Estonia’s new two-party coalition government has been sworn in with the first-ever female prime minister since the nation regained independence in 1991.
The 15-member Cabinet of Prime Minister Kaja Kallas, a 43-year-old lawyer, and a former European Parliament lawmaker was approved Tuesday in the 101-seat Riigikogu legislature after President Kersti Kaljulaid had first appointed it.
Six ministers are women and eight are in their 30s or 40s, including Kallas.
The center-right Reform Party, chaired by Kallas, and the left-leaning Center Party, which are Estonia’s two biggest political parties, reportedly clinched a deal on Sunday to form a government replacing the previous Cabinet led by Center leader Juri Ratas that collapsed this month due to a corruption scandal.
In a joint statement, the parties said they “will form a government that will continue to effectively resolve the COVID-19 crisis, keep Estonia forward-looking and develop all areas and regions of our country.”
Under the agreement, the parties put forward a gender-equitable Cabinet, splitting the government’s 14 minister posts equally between each party.
“The idea behind the composition of my government was to strike a balance between men and women and between experience and novelty,” Kallas told reporters, according to Estonian public broadcaster ERR.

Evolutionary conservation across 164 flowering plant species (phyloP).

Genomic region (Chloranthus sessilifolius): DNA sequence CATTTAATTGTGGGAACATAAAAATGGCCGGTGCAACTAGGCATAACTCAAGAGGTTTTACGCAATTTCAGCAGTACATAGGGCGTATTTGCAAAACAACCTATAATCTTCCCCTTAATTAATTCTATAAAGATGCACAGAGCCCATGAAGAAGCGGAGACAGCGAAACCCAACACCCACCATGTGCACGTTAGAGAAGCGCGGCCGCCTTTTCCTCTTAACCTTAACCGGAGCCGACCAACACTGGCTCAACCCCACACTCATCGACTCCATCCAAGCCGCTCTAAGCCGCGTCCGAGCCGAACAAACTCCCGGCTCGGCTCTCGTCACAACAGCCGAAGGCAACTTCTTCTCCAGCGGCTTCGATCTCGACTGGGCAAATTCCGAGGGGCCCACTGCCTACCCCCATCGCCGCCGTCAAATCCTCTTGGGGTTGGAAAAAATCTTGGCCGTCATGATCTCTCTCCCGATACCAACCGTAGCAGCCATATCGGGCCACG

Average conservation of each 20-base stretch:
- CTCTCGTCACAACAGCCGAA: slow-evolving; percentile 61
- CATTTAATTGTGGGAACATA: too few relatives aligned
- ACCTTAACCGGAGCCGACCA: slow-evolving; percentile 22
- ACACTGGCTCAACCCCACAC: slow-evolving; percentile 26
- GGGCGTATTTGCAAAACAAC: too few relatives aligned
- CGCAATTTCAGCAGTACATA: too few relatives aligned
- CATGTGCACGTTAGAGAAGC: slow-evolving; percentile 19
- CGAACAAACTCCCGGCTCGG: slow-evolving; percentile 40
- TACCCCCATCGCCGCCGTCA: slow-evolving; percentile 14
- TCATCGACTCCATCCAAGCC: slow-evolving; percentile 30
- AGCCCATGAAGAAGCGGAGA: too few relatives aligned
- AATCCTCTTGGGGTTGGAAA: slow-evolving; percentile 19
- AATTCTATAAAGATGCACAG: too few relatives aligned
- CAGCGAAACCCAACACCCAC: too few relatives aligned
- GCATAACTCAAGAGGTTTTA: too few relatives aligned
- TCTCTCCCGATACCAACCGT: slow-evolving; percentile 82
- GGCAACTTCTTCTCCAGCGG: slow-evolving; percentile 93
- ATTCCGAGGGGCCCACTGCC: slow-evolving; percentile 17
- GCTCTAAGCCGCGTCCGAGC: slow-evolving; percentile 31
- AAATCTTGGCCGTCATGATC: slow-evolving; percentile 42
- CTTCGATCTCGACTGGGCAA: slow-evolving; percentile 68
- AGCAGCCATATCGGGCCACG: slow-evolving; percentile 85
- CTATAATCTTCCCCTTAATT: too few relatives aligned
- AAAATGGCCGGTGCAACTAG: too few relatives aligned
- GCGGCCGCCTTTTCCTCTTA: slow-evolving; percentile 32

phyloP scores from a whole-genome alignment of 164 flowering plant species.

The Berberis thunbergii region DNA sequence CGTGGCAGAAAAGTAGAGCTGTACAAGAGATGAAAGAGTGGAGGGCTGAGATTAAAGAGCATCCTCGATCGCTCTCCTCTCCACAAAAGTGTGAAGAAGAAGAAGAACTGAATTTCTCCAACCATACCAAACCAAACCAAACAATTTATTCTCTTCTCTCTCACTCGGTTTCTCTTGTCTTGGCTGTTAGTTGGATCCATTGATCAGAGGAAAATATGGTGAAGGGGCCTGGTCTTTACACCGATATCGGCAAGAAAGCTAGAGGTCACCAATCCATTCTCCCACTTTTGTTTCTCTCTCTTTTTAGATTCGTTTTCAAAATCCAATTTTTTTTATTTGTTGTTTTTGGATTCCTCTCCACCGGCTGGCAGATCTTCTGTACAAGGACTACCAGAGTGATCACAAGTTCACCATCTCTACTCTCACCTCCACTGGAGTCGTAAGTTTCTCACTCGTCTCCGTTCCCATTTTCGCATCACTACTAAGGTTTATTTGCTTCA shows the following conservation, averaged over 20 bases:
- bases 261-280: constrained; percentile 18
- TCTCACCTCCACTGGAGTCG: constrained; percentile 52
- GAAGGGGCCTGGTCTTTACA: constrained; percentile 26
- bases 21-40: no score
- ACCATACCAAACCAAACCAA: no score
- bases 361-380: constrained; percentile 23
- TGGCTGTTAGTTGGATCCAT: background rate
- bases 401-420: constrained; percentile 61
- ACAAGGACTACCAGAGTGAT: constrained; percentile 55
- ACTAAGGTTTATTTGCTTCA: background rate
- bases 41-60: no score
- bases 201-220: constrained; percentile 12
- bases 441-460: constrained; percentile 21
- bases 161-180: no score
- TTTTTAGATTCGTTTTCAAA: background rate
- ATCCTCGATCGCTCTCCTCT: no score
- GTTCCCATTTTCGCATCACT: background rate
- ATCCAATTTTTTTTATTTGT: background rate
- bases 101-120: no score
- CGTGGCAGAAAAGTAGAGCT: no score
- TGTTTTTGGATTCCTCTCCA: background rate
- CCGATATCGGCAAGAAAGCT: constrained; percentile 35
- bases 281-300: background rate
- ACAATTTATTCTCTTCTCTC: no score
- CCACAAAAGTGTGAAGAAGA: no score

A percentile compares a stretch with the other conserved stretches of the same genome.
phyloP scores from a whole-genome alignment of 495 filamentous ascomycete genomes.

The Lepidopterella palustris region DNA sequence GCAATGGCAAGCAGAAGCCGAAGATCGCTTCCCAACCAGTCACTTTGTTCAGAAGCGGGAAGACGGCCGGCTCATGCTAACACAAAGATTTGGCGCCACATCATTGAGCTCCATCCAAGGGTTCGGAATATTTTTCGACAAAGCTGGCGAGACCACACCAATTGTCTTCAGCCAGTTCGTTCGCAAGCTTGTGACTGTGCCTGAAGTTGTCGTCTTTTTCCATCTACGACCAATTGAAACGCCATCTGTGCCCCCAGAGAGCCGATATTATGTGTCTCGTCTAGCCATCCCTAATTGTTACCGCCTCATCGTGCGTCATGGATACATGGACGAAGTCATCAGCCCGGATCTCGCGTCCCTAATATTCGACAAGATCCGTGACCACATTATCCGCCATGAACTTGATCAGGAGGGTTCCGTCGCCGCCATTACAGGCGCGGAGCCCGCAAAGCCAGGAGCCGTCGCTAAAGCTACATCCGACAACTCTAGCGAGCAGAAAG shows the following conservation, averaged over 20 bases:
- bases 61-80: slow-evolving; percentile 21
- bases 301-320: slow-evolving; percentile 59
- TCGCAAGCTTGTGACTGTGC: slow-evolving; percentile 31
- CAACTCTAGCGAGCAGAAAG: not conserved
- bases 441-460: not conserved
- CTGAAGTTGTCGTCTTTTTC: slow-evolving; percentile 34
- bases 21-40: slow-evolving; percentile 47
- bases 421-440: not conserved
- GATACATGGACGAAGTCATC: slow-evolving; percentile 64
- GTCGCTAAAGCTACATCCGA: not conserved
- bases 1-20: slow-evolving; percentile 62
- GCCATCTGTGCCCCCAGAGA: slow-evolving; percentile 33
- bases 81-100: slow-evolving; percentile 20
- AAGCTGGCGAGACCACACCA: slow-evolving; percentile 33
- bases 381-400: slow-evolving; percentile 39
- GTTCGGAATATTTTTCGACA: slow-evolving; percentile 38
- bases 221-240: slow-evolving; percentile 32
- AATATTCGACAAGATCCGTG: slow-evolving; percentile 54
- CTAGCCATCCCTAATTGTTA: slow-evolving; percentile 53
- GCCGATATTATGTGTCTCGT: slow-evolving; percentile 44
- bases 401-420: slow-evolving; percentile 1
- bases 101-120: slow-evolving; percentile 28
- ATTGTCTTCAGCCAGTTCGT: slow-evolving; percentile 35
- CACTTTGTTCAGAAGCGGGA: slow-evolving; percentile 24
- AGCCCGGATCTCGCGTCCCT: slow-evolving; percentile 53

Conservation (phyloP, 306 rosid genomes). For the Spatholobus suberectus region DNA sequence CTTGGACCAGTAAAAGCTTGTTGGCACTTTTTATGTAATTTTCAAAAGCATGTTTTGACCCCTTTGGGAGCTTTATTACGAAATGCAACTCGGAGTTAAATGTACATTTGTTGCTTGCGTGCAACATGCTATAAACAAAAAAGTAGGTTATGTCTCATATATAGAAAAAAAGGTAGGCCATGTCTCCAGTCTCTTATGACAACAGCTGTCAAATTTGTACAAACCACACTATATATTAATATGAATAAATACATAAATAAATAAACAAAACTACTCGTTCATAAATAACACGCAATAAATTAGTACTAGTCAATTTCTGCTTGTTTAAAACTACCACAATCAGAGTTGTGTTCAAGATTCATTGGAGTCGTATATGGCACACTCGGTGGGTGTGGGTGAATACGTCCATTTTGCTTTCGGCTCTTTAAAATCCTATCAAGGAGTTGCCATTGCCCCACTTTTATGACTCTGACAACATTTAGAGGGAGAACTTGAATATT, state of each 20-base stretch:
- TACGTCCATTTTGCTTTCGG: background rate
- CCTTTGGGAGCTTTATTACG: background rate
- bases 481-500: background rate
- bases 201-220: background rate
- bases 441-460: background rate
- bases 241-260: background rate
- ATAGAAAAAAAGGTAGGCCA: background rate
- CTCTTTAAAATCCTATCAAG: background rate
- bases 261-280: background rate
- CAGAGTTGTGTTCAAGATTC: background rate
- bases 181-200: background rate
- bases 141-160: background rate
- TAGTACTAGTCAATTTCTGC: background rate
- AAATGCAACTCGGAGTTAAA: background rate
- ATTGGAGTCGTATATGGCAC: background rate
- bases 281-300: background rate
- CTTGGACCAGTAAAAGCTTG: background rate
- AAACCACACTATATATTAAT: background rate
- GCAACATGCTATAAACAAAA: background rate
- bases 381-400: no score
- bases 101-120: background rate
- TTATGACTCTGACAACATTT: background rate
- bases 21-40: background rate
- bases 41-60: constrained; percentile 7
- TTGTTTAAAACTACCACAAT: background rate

“The first thing we are going to deal with is the health crisis,” Kallas said on Monday, BNS wire reported. “Our goal is to keep Estonia as open as possible so that people can go to work, children to school, and economic activities to continue.”
Both parties now have seven ministerial portfolios in the Cabinet in addition to Kallas’ prime minister post.
Kallas served as a lawmaker in the European Parliament from 2014 to 2018. In her time as an MEP, Kallas focused on energy and digital policies.
Her father, Siim Kallas, is said to be one of the co-creators of Estonia’s Reform Party, and previously served as the country’s prime minister and went on to serve in two European Union commissioner posts.
Kaja Kallas took the reins of the Reform Party in 2018 as the first woman to chair the party.